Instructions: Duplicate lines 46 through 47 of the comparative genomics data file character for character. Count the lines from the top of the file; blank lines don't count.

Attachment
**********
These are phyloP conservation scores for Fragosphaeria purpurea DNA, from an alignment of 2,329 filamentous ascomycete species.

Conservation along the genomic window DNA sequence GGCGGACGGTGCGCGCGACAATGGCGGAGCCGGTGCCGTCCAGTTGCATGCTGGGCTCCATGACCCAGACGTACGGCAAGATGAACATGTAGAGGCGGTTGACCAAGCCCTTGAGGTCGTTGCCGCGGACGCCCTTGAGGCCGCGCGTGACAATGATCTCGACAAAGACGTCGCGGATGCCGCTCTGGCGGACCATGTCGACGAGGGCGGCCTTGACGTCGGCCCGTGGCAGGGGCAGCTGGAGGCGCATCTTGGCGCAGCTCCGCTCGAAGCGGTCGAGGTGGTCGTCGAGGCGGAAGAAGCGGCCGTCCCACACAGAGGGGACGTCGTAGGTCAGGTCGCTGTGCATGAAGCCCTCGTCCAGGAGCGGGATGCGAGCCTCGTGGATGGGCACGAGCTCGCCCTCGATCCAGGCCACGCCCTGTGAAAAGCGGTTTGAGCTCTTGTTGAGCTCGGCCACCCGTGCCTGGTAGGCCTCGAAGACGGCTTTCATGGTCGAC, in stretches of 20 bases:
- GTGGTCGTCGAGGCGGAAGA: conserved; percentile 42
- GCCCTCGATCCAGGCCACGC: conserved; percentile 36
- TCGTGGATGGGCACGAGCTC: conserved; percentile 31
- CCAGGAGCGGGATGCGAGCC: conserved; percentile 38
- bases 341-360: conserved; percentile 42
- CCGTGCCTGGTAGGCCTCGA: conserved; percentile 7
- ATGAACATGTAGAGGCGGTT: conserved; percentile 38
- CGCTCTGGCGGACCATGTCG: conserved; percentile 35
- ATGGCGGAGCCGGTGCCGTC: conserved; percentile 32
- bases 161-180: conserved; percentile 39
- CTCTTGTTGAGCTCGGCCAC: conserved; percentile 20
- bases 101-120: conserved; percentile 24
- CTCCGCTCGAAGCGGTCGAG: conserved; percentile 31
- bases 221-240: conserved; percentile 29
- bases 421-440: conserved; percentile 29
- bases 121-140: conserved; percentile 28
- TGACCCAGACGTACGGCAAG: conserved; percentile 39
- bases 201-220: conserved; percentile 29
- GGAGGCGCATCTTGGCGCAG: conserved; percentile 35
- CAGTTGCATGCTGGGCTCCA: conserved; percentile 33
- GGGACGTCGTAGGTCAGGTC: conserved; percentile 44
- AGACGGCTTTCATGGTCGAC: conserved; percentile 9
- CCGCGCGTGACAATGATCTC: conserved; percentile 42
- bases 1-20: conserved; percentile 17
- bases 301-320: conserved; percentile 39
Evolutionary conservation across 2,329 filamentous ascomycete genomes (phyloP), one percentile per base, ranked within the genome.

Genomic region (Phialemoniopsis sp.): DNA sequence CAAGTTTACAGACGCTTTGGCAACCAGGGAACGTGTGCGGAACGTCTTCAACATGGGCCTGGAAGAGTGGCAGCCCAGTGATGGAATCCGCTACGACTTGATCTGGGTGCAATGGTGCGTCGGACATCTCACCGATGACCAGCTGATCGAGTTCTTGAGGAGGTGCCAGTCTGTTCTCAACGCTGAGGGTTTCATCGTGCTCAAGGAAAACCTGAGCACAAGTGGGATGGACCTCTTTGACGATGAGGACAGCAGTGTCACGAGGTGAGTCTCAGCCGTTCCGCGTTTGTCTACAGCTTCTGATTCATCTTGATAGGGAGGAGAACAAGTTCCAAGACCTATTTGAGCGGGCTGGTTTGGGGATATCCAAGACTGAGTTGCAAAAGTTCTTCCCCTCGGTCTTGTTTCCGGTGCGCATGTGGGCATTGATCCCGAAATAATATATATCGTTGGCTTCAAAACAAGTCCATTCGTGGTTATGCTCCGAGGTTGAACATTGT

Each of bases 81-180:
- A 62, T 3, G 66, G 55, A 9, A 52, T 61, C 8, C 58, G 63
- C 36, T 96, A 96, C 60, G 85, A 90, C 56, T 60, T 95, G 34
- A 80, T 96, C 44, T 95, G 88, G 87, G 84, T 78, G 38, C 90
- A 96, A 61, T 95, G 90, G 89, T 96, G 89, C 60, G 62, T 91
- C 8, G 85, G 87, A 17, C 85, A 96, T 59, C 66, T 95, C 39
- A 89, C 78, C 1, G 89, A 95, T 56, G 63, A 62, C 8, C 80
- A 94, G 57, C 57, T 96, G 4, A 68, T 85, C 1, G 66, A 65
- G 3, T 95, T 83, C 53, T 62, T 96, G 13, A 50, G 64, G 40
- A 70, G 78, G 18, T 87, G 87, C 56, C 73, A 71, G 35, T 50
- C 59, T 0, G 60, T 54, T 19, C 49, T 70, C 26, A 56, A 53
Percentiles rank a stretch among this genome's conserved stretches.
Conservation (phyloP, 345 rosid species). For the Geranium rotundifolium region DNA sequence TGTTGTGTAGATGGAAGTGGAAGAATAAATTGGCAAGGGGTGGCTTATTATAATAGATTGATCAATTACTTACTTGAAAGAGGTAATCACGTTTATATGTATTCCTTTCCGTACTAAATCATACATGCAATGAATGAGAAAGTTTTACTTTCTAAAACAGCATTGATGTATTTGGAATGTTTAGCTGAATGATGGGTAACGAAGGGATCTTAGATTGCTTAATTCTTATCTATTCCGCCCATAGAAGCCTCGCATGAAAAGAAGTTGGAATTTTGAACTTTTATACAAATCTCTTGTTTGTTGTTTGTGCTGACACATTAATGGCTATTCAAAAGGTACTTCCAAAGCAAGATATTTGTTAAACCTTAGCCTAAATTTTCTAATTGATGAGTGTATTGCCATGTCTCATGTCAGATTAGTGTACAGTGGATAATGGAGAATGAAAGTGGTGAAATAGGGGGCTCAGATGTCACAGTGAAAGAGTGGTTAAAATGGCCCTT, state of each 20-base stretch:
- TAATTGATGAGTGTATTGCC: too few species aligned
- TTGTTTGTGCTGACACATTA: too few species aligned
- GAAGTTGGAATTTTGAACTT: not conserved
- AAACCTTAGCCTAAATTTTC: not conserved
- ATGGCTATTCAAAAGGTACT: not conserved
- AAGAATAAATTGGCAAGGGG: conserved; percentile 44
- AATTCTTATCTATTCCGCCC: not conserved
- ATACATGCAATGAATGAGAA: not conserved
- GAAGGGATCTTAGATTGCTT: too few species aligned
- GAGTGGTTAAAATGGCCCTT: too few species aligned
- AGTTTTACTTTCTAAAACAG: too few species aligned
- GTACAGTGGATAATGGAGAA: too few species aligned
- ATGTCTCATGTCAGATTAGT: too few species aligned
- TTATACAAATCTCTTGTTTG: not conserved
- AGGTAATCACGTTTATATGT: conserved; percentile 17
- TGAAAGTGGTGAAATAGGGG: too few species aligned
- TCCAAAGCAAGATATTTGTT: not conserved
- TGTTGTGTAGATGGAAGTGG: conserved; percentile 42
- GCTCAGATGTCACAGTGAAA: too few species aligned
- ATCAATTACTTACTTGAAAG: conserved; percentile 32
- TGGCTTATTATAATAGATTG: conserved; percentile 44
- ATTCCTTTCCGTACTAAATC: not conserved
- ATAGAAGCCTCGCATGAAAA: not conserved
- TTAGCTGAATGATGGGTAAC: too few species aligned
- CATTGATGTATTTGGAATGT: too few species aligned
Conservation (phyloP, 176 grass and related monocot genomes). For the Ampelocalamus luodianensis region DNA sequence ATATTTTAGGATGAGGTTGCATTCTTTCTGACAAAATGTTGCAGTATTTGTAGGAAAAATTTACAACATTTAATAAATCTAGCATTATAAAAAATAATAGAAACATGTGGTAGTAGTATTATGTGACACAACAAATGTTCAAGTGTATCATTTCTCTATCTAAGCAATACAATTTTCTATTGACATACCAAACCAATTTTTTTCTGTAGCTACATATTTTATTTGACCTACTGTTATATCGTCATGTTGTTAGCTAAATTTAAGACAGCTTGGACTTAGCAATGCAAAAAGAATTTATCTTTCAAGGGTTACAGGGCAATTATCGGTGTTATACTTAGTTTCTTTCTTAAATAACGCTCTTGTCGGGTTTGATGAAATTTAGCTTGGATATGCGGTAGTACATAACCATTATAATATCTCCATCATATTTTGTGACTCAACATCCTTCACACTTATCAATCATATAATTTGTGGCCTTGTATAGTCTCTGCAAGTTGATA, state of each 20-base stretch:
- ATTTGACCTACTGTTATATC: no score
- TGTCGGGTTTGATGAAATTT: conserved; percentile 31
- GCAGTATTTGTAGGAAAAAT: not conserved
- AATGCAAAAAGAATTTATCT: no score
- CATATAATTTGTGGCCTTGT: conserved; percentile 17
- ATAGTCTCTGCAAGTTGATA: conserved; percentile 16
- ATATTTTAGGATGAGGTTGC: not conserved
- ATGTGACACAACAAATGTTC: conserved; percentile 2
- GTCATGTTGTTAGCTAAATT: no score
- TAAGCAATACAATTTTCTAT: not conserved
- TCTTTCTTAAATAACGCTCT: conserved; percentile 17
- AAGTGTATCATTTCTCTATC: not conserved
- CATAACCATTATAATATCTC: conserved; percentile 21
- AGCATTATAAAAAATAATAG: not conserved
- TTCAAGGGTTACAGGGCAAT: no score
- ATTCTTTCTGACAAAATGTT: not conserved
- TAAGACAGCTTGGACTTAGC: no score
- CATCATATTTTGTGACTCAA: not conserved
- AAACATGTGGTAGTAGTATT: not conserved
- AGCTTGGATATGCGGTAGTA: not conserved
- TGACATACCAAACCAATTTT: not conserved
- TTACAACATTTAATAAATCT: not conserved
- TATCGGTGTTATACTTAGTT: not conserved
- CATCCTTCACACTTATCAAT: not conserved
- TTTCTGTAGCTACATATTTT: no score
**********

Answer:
- AAACCTTAGCCTAAATTTTC: not conserved
- ATGGCTATTCAAAAGGTACT: not conserved